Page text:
Feeling blue? You're more likely to stay in your comfort zone rather than venturing out to try something new, a recent study suggests. But as soon as you bounce back, so will that lure of exploration and adventure.
Scientists have known that we are drawn to the familiar, a phenomenon British psychologist Edward Titchener described as the "warm glow of familiarity" a century ago. But perhaps what we're at home with isn't always so enticing, the researchers surmised.
"We thought the value of familiarity would depend on the context," said study researcher Marieke de Vries, currently affiliated with the Leiden University Medical Center in the Netherlands. "Familiarity signals safety, which is pleasant in an unsafe or stressful context but might actually get boring when all is going fine."
Mood and familiarity
To find out, de Vries and colleagues presented participants with random dot patterns resembling constellations in the sky and made these familiar to them through exposure.
Then, the participants either recalled a joyous or sad event in their lives, which was meant to elicit a good or bad mood, respectively. During the remainder of the test, the good-mood participants listened to appropriately cheerful music while the sad group got an earful of music to match their moods.
Finally, the researchers measured the subjects' emotional and memory responses to dot patterns they had seen before and others they had not. Instead of just asking the participants if they were familiar with certain dot patterns and which they preferred, the scientists used physiological measures, such as skin conductors to assess sweat, and facial electrodes to detect frowns and smiles.
"When you recognize something your body rings an internal bell and you sweat a little bit more," said study researcher Piotr Winkielman, a psychology professor at the University of California, San Diego.
Participants primed to feel blue showed a preference for dot patterns they were familiar with from the first part of the study, even smiling at the sight of these dot arrangements.
A happy mood, however, eliminated that preference. In fact, these participants smiled more when looking at the unfamiliar patterns.
"When you're happy, known things, familiar things lose their appeal," Winkielman said. "Novelty, on the other hand, becomes more attractive."
The finding may partly explain why we grab comfort foods when we're depressed, according to Winkielman. "You want to try new things when you're happy but when there is a signal of danger you go for the tried and true," Winkielman told LiveScience.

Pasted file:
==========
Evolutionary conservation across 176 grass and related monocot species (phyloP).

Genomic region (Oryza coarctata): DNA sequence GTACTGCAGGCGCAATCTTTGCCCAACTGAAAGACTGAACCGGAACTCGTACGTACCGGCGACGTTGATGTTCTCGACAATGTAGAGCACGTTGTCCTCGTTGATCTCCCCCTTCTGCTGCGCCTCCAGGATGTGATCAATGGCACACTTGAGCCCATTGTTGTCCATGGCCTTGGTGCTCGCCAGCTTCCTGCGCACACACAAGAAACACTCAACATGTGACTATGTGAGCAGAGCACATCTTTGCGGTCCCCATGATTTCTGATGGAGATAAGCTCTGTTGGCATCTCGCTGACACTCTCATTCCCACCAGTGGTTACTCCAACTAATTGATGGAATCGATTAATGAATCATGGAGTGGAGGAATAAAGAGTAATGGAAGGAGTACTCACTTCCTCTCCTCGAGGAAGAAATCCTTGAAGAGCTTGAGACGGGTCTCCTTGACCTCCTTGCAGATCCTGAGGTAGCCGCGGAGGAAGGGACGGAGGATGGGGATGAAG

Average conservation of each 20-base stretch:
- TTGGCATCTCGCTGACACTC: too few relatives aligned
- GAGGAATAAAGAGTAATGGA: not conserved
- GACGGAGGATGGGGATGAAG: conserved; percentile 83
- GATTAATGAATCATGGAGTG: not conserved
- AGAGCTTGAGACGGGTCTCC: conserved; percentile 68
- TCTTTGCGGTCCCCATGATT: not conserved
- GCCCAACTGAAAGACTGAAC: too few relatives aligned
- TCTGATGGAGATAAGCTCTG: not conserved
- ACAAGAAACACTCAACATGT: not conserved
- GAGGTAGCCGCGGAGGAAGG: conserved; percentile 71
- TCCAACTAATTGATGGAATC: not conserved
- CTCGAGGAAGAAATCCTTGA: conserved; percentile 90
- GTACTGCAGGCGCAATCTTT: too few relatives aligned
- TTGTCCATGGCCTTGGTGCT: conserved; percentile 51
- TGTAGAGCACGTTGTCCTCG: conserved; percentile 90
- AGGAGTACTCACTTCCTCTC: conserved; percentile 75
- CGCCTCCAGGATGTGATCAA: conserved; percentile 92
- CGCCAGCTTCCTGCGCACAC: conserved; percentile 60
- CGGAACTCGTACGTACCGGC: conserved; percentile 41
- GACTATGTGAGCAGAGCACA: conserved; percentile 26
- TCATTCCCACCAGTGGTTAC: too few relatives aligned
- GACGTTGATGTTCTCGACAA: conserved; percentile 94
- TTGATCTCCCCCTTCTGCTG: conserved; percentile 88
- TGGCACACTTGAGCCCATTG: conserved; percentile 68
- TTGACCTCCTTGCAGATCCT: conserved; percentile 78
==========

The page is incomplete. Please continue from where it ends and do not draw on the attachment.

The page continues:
The phenomenon may have an evolutionary explanation.
"In evolutionary times [long ago], when everything was going well, animals might try out new berries or new grounds to graze, but when there's the possibility of a predator being around, they will go to a familiar place to eat and drink," Winkielman said. "That is probably why our minds have evolved this trick of exploring when things are safe and wanting something familiar when there is potential danger."
The results, which are detailed in the journal Psychological Science, have practical implications.
For example, when companies introduce new products, they may want to do so in settings that encourage a happy, playful mood. However, a doctor's office, which people visit rarely and in stressful circumstances, should probably stay away from edgy décor, opting instead for the comfy and familiar, Winkielman said.
The research was supported by the National Science Foundation, the European Association of Experimental Social Psychology, Radboud University Nijmegen, and the Dutch Science Foundation.
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Jeanna served as editor-in-chief of Live Science. Previously, she was an assistant editor at Scholastic's Science World magazine. Jeanna has an English degree from Salisbury University, a master's degree in biogeochemistry and environmental sciences from the University of Maryland, and a graduate science journalism degree from New York University. She has worked as a biologist in Florida, where she monitored wetlands and did field surveys for endangered species. She also received an ocean sciences journalism fellowship from Woods Hole Oceanographic Institution.